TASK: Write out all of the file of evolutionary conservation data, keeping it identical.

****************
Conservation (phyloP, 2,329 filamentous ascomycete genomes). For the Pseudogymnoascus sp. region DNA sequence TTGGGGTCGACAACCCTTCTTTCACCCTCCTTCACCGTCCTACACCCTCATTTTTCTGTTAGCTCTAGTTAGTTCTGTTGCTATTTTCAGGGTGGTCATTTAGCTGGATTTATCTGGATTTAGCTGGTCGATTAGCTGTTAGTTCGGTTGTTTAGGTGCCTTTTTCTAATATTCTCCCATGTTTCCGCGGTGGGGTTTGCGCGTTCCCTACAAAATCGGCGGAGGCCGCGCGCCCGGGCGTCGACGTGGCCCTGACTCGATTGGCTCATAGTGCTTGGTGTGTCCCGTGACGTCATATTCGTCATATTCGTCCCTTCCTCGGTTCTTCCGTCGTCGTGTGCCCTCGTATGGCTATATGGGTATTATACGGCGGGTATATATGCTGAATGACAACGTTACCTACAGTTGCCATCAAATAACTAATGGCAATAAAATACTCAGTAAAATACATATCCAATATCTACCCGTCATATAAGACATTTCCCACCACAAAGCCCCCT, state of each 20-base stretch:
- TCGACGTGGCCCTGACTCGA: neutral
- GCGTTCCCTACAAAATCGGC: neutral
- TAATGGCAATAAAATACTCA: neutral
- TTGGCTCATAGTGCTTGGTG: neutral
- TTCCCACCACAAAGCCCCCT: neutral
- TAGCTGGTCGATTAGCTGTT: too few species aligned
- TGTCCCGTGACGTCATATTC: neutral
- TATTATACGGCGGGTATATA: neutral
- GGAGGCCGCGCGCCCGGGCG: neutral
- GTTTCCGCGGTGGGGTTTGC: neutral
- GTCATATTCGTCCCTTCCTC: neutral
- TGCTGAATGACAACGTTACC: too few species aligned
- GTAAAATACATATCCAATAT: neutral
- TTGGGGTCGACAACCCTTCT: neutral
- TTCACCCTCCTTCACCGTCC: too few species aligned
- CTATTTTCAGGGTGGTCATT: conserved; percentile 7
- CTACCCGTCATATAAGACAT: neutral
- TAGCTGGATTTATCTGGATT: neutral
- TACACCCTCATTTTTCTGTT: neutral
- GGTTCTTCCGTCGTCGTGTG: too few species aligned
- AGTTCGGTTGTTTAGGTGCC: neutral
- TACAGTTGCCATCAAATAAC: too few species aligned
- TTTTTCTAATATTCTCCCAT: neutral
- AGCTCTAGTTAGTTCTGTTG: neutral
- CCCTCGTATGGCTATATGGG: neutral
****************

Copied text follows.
Conservation (phyloP, 2,329 filamentous ascomycete genomes). For the Pseudogymnoascus sp. region DNA sequence TTGGGGTCGACAACCCTTCTTTCACCCTCCTTCACCGTCCTACACCCTCATTTTTCTGTTAGCTCTAGTTAGTTCTGTTGCTATTTTCAGGGTGGTCATTTAGCTGGATTTATCTGGATTTAGCTGGTCGATTAGCTGTTAGTTCGGTTGTTTAGGTGCCTTTTTCTAATATTCTCCCATGTTTCCGCGGTGGGGTTTGCGCGTTCCCTACAAAATCGGCGGAGGCCGCGCGCCCGGGCGTCGACGTGGCCCTGACTCGATTGGCTCATAGTGCTTGGTGTGTCCCGTGACGTCATATTCGTCATATTCGTCCCTTCCTCGGTTCTTCCGTCGTCGTGTGCCCTCGTATGGCTATATGGGTATTATACGGCGGGTATATATGCTGAATGACAACGTTACCTACAGTTGCCATCAAATAACTAATGGCAATAAAATACTCAGTAAAATACATATCCAATATCTACCCGTCATATAAGACATTTCCCACCACAAAGCCCCCT, state of each 20-base stretch:
- TCGACGTGGCCCTGACTCGA: neutral
- GCGTTCCCTACAAAATCGGC: neutral
- TAATGGCAATAAAATACTCA: neutral
- TTGGCTCATAGTGCTTGGTG: neutral
- TTCCCACCACAAAGCCCCCT: neutral
- TAGCTGGTCGATTAGCTGTT: too few species aligned
- TGTCCCGTGACGTCATATTC: neutral
- TATTATACGGCGGGTATATA: neutral
- GGAGGCCGCGCGCCCGGGCG: neutral
- GTTTCCGCGGTGGGGTTTGC: neutral
- GTCATATTCGTCCCTTCCTC: neutral
- TGCTGAATGACAACGTTACC: too few species aligned
- GTAAAATACATATCCAATAT: neutral
- TTGGGGTCGACAACCCTTCT: neutral
- TTCACCCTCCTTCACCGTCC: too few species aligned
- CTATTTTCAGGGTGGTCATT: conserved; percentile 7
- CTACCCGTCATATAAGACAT: neutral
- TAGCTGGATTTATCTGGATT: neutral
- TACACCCTCATTTTTCTGTT: neutral
- GGTTCTTCCGTCGTCGTGTG: too few species aligned
- AGTTCGGTTGTTTAGGTGCC: neutral
- TACAGTTGCCATCAAATAAC: too few species aligned
- TTTTTCTAATATTCTCCCAT: neutral
- AGCTCTAGTTAGTTCTGTTG: neutral
- CCCTCGTATGGCTATATGGG: neutral